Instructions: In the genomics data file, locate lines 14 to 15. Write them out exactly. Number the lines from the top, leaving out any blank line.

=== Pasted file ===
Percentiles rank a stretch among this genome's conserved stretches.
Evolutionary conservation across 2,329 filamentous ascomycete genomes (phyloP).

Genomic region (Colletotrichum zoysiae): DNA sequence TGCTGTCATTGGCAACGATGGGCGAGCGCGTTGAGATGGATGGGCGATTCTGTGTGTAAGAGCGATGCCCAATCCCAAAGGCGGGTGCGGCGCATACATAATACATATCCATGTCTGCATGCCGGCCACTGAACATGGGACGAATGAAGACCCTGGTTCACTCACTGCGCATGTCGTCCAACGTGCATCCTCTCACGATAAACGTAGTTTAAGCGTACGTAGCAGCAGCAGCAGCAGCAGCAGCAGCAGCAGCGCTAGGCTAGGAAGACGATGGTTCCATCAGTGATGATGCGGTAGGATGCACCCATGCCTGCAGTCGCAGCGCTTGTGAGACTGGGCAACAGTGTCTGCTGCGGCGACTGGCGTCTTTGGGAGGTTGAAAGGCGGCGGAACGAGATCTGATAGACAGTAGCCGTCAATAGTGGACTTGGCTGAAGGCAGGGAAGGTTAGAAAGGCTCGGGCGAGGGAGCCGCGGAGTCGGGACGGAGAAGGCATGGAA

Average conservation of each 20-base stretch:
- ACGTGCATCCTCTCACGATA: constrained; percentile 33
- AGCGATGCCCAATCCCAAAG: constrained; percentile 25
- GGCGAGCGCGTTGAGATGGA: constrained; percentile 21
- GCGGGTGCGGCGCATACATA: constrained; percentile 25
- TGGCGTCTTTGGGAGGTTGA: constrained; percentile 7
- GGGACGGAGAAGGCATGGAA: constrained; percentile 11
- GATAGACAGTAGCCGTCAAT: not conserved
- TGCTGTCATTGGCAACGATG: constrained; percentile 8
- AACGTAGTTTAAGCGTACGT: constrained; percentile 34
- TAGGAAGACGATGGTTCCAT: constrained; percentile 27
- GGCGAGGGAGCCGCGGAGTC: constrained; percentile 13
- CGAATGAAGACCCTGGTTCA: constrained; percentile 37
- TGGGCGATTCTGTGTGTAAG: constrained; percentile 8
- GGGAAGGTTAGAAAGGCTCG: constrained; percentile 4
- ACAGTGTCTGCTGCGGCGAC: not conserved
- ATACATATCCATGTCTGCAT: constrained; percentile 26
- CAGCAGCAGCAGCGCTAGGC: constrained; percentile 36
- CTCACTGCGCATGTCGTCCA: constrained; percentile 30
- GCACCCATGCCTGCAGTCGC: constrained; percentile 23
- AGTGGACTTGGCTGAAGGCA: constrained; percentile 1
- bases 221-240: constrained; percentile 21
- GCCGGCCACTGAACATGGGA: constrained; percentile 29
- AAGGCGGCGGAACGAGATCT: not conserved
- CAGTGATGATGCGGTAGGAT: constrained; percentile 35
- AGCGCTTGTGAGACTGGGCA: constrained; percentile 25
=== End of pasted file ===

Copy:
- TAGGAAGACGATGGTTCCAT: constrained; percentile 27
- GGCGAGGGAGCCGCGGAGTC: constrained; percentile 13